Feds swoop in, snatch mobile phone tracking records away from ACLU

Filed Under: Featured, Law & order, Mobile, Privacy

Image of Statue of Liberty, courtesy of ShutterstockThe American Civil Liberties Union (ACLU) filed a run-of-the-mill public records request about cell phone surveillance with a local police department in Florida.

The US Marshals Service last week reacted by swooping in and snatching those records out from under the ACLU's nose just hours before they were supposed to review them.

After the Feds seized the surveillance records, US Marshals then moved the physical records 320 miles away, meaning the ACLU wouldn't be able to learn how, and how extensively, police use snooping devices.

The ACLU promptly filed an emergency motion to get local police to disclose the records, which detailed how police had used a stingray to track nearby phones to a suspect’s apartment without getting a warrant.

A Florida judge last Tuesday granted the ACLU's emergency motion.

A stingray is a surveillance device that sends powerful signals to trick cell phones - including those of innocent bystanders - into transmitting their locations and their IDs.

The ACLU called the records grab an "extraordinary attempt to keep information from the public".

Even a former judge and a former United States magistrate judge found the US Marshals' action "weird" and "out of line", they told Ars Technica.

Former US magistrate judge Brian Owsley had this to say:

This one is particularly disturbing given the federal government's role in coming in and taking all of these records that were at issue in a state open government act.

In order to spirit away the records, the ACLU explains, the US Marshals waved a wand over Sarasota police detective Michael Jackson and transmogrified him - and the records - into their own property:

The Sarasota Police set up an appointment for us to inspect the applications and orders, as required by Florida law. But a few hours before that appointment, an assistant city attorney sent an email cancelling the meeting on the basis that the US Marshals Service was claiming the records as their own and instructing the local cops not to release them. Their explanation: the Marshals Service had deputized the local officer, and therefore the records were actually the property of the federal government.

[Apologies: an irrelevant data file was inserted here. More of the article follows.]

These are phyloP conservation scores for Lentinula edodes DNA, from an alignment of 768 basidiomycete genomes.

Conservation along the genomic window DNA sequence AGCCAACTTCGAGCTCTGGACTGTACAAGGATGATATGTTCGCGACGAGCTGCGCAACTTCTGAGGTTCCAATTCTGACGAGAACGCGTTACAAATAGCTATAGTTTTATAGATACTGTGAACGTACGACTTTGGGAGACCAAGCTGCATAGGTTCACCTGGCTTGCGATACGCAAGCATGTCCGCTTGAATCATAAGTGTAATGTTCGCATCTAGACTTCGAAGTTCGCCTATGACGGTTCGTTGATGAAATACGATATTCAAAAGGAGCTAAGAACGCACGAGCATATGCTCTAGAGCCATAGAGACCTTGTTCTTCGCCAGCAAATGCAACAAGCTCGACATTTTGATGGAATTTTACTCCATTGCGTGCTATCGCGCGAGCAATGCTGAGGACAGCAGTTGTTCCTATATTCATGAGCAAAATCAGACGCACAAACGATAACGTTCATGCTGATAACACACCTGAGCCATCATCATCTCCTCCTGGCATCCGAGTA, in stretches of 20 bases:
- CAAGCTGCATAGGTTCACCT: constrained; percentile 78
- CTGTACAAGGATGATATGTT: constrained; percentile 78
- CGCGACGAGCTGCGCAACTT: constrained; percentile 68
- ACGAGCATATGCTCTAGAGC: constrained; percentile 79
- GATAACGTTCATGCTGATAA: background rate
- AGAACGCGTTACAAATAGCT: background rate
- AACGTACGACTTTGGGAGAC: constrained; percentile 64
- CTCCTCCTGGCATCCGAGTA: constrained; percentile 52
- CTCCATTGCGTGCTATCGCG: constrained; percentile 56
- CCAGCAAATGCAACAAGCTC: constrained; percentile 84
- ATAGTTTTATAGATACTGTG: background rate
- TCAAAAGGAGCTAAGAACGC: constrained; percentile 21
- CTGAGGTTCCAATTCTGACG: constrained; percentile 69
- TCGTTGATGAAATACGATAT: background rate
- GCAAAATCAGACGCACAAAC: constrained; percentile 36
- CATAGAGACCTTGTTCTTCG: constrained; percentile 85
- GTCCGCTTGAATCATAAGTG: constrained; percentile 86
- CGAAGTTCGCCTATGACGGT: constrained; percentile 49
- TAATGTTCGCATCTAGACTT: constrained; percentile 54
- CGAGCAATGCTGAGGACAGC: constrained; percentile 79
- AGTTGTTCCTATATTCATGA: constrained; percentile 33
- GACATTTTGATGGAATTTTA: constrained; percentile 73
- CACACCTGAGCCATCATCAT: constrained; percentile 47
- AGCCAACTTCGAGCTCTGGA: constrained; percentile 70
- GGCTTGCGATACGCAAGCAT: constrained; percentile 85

The ACLU called the Marshal’s actions highly irregular:

The Sarasota detective created the applications, brought them to court, and retained the applications and orders in his files. Merely giving [the detective] a second title ('Special Deputy US Marshal') does not change these facts. But regardless, once the Sarasota Police Department received our records request, state law required them to hold onto the records for at least 30 days, to give us an opportunity to go to court and seek an order for release of the documents.

Last week, Ars Technica reported how use of the stingray in a Tallahassee, Florida, rape case only came out once testimony from a local police officer was unsealed.

The detective had told the court that he would only testify about how the stingray was used if his testimony was not made public.

That's because, the assistant attorney general told the court, the police were under a non-disclosure agreement (NDA).

Late last Tuesday, the judge ordered unsealing of the entire transcript of the suppression hearing.

The ACLU published the portion that, it says, the government tried to keep secret.

The ACLU says the released information "confirms key information about the invasiveness of stingray technology", including that:

  • Stingrays "emulate a cellphone tower" and "force" cell phones to register their location and identifying information with the stingray instead of with real cell towers in the area.
  • Stingrays can track cell phones whenever the phones are turned on, not just when they are making or receiving calls.
  • Stingrays force cell phones in range to transmit information back "at full signal, consuming battery faster."
  • When in use, stingrays are "evaluating all the [cell phone] handsets in the area" in order to search for the suspect’s phone. That means that large numbers of innocent bystanders' location and phone information is captured.